To guarantee, or not to guarantee, that is the question

To guarantee, or not to guarantee, that is the question

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Ever given a guarantee? Many a company director has likely been asked to give one and most, given the choice, would probably rather not.

Sadly life isn’t always that easy. Some companies struggle to borrow without their directors offering some kind of guarantee in return for the company’s obligations. Many regard guarantees in the pure sense of a ‘see to it’ obligation alone – in other words, a reassurance that if the principal fails to perform under the main contract, the guarantor will be in breach too but with all the benefit of the defences available to the principal. A recent case in the High Court (Ultrabulk A/S v Jagatramka [2017] EWHC 2792) has poured cold water on such assumptions and provides a cautionary tale for any individual considering acting as a guarantor.

1. A quick re-cap

Before turning to the facts of the Ultrabulk case, it’s worth noting that sureties – i.e., those who promise to answer to a beneficiary for the obligations of a main contracting party (the ‘principal’) – can incur primary or secondary liability. By ‘primary liability’ we mean liabilities under instruments such as an indemnity or a performance bond which are independent of the main contracting party’s obligations. Under these instruments, the surety remains liable even if the underlying transaction is set aside for whatever reason. By contrast, a ‘secondary liability’ stands and falls with the primary contract and the extent of the liability of such a surety mirrors and should not exceed that of the principal.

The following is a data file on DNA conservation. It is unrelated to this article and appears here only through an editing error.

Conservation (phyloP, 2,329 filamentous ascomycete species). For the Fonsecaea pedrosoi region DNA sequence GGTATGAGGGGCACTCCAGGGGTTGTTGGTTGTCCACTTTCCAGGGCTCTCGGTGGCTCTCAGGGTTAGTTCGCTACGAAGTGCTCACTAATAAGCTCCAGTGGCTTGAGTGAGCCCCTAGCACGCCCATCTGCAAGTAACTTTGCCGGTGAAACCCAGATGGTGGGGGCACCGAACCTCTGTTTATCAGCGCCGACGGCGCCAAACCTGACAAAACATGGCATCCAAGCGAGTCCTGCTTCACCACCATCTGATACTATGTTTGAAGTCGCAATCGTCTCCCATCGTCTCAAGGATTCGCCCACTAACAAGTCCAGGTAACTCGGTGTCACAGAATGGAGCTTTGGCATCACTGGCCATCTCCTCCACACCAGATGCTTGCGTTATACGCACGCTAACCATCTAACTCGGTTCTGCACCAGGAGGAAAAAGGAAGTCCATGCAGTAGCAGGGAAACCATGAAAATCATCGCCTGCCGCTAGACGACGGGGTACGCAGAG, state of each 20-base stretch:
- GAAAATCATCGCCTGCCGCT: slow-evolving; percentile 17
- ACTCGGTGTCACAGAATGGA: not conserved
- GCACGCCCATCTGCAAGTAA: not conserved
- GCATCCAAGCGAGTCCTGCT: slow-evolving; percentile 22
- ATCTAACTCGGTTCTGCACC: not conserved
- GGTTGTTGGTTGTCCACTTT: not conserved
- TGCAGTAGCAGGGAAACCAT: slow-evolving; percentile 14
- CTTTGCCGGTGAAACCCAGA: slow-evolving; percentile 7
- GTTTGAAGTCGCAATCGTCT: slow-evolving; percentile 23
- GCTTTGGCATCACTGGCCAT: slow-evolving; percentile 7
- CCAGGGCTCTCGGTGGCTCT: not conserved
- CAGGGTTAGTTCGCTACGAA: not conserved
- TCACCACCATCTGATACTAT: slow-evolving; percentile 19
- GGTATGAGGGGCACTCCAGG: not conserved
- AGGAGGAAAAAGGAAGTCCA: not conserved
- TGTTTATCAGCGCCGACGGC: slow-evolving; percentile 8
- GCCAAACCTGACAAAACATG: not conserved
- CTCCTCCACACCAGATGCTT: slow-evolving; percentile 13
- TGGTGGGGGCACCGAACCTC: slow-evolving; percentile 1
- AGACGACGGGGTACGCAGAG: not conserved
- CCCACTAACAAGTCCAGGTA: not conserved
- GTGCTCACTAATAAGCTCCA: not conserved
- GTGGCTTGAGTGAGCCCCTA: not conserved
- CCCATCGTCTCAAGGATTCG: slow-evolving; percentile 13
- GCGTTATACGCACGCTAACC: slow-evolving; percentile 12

These days clever lawyers try and draft guarantees to contain both primary and secondary liability elements. However traditionally there has been a presumption against construing a guarantee from an individual as an on-demand guarantee or performance bond. The Ultrabulk case shows that this will not always be the case.

2. Case background